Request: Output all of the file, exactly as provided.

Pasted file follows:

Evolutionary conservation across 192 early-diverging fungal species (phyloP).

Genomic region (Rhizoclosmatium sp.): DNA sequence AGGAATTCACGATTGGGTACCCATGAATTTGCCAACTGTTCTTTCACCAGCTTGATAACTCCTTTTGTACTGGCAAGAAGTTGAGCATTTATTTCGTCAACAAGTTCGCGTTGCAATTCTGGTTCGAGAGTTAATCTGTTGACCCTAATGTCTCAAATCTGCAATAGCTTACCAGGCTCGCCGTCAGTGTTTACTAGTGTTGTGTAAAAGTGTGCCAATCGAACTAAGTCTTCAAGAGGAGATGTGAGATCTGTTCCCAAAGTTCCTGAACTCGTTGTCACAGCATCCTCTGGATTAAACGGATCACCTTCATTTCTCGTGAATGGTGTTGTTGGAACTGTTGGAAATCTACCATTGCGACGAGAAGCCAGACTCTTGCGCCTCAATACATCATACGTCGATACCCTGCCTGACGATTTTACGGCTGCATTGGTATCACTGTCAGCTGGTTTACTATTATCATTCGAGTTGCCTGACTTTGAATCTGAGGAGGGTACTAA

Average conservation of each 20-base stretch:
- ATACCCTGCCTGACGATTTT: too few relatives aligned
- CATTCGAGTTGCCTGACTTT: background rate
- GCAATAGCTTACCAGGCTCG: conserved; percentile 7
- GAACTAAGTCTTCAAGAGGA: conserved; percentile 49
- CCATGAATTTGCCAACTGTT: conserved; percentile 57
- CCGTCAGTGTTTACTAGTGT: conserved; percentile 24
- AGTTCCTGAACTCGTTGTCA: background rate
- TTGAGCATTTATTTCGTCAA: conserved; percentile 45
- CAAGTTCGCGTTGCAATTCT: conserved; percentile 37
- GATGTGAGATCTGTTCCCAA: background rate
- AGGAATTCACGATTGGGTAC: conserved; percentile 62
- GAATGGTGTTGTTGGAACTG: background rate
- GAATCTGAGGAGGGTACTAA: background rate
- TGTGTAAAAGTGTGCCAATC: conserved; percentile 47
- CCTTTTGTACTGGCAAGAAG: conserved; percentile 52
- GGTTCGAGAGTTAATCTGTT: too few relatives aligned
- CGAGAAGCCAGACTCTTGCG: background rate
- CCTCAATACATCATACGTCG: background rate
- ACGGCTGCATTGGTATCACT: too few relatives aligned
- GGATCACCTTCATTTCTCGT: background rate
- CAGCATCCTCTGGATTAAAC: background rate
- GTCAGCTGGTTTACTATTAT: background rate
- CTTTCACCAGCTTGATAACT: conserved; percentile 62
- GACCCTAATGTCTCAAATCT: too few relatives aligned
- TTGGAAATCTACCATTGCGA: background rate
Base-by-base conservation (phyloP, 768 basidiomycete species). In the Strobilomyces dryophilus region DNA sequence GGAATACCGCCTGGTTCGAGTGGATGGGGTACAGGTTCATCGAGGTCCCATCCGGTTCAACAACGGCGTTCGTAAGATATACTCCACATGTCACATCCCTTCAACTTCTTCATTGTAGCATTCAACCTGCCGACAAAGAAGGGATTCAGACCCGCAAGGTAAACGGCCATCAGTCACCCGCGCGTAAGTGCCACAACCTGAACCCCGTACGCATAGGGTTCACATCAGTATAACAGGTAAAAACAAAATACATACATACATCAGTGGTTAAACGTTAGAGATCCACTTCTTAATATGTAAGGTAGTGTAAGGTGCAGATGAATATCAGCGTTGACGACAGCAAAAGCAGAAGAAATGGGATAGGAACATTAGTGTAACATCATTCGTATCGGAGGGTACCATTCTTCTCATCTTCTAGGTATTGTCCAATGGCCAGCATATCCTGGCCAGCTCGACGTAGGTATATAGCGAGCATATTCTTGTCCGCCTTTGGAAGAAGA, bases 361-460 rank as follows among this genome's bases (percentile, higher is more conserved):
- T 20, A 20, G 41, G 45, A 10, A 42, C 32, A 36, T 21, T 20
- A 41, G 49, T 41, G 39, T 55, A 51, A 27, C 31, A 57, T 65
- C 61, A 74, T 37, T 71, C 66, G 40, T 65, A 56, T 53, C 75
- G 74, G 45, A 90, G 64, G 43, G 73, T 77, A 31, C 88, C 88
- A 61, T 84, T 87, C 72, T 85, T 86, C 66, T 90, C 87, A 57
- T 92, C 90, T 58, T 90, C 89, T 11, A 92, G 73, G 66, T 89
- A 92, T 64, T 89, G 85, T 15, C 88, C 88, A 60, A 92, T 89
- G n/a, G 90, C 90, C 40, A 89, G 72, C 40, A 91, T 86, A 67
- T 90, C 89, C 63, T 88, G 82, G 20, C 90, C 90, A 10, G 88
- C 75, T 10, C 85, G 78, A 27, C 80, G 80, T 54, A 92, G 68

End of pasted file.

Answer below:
Evolutionary conservation across 192 early-diverging fungal species (phyloP).

Genomic region (Rhizoclosmatium sp.): DNA sequence AGGAATTCACGATTGGGTACCCATGAATTTGCCAACTGTTCTTTCACCAGCTTGATAACTCCTTTTGTACTGGCAAGAAGTTGAGCATTTATTTCGTCAACAAGTTCGCGTTGCAATTCTGGTTCGAGAGTTAATCTGTTGACCCTAATGTCTCAAATCTGCAATAGCTTACCAGGCTCGCCGTCAGTGTTTACTAGTGTTGTGTAAAAGTGTGCCAATCGAACTAAGTCTTCAAGAGGAGATGTGAGATCTGTTCCCAAAGTTCCTGAACTCGTTGTCACAGCATCCTCTGGATTAAACGGATCACCTTCATTTCTCGTGAATGGTGTTGTTGGAACTGTTGGAAATCTACCATTGCGACGAGAAGCCAGACTCTTGCGCCTCAATACATCATACGTCGATACCCTGCCTGACGATTTTACGGCTGCATTGGTATCACTGTCAGCTGGTTTACTATTATCATTCGAGTTGCCTGACTTTGAATCTGAGGAGGGTACTAA

Average conservation of each 20-base stretch:
- ATACCCTGCCTGACGATTTT: too few relatives aligned
- CATTCGAGTTGCCTGACTTT: background rate
- GCAATAGCTTACCAGGCTCG: conserved; percentile 7
- GAACTAAGTCTTCAAGAGGA: conserved; percentile 49
- CCATGAATTTGCCAACTGTT: conserved; percentile 57
- CCGTCAGTGTTTACTAGTGT: conserved; percentile 24
- AGTTCCTGAACTCGTTGTCA: background rate
- TTGAGCATTTATTTCGTCAA: conserved; percentile 45
- CAAGTTCGCGTTGCAATTCT: conserved; percentile 37
- GATGTGAGATCTGTTCCCAA: background rate
- AGGAATTCACGATTGGGTAC: conserved; percentile 62
- GAATGGTGTTGTTGGAACTG: background rate
- GAATCTGAGGAGGGTACTAA: background rate
- TGTGTAAAAGTGTGCCAATC: conserved; percentile 47
- CCTTTTGTACTGGCAAGAAG: conserved; percentile 52
- GGTTCGAGAGTTAATCTGTT: too few relatives aligned
- CGAGAAGCCAGACTCTTGCG: background rate
- CCTCAATACATCATACGTCG: background rate
- ACGGCTGCATTGGTATCACT: too few relatives aligned
- GGATCACCTTCATTTCTCGT: background rate
- CAGCATCCTCTGGATTAAAC: background rate
- GTCAGCTGGTTTACTATTAT: background rate
- CTTTCACCAGCTTGATAACT: conserved; percentile 62
- GACCCTAATGTCTCAAATCT: too few relatives aligned
- TTGGAAATCTACCATTGCGA: background rate
Base-by-base conservation (phyloP, 768 basidiomycete species). In the Strobilomyces dryophilus region DNA sequence GGAATACCGCCTGGTTCGAGTGGATGGGGTACAGGTTCATCGAGGTCCCATCCGGTTCAACAACGGCGTTCGTAAGATATACTCCACATGTCACATCCCTTCAACTTCTTCATTGTAGCATTCAACCTGCCGACAAAGAAGGGATTCAGACCCGCAAGGTAAACGGCCATCAGTCACCCGCGCGTAAGTGCCACAACCTGAACCCCGTACGCATAGGGTTCACATCAGTATAACAGGTAAAAACAAAATACATACATACATCAGTGGTTAAACGTTAGAGATCCACTTCTTAATATGTAAGGTAGTGTAAGGTGCAGATGAATATCAGCGTTGACGACAGCAAAAGCAGAAGAAATGGGATAGGAACATTAGTGTAACATCATTCGTATCGGAGGGTACCATTCTTCTCATCTTCTAGGTATTGTCCAATGGCCAGCATATCCTGGCCAGCTCGACGTAGGTATATAGCGAGCATATTCTTGTCCGCCTTTGGAAGAAGA, bases 361-460 rank as follows among this genome's bases (percentile, higher is more conserved):
- T 20, A 20, G 41, G 45, A 10, A 42, C 32, A 36, T 21, T 20
- A 41, G 49, T 41, G 39, T 55, A 51, A 27, C 31, A 57, T 65
- C 61, A 74, T 37, T 71, C 66, G 40, T 65, A 56, T 53, C 75
- G 74, G 45, A 90, G 64, G 43, G 73, T 77, A 31, C 88, C 88
- A 61, T 84, T 87, C 72, T 85, T 86, C 66, T 90, C 87, A 57
- T 92, C 90, T 58, T 90, C 89, T 11, A 92, G 73, G 66, T 89
- A 92, T 64, T 89, G 85, T 15, C 88, C 88, A 60, A 92, T 89
- G n/a, G 90, C 90, C 40, A 89, G 72, C 40, A 91, T 86, A 67
- T 90, C 89, C 63, T 88, G 82, G 20, C 90, C 90, A 10, G 88
- C 75, T 10, C 85, G 78, A 27, C 80, G 80, T 54, A 92, G 68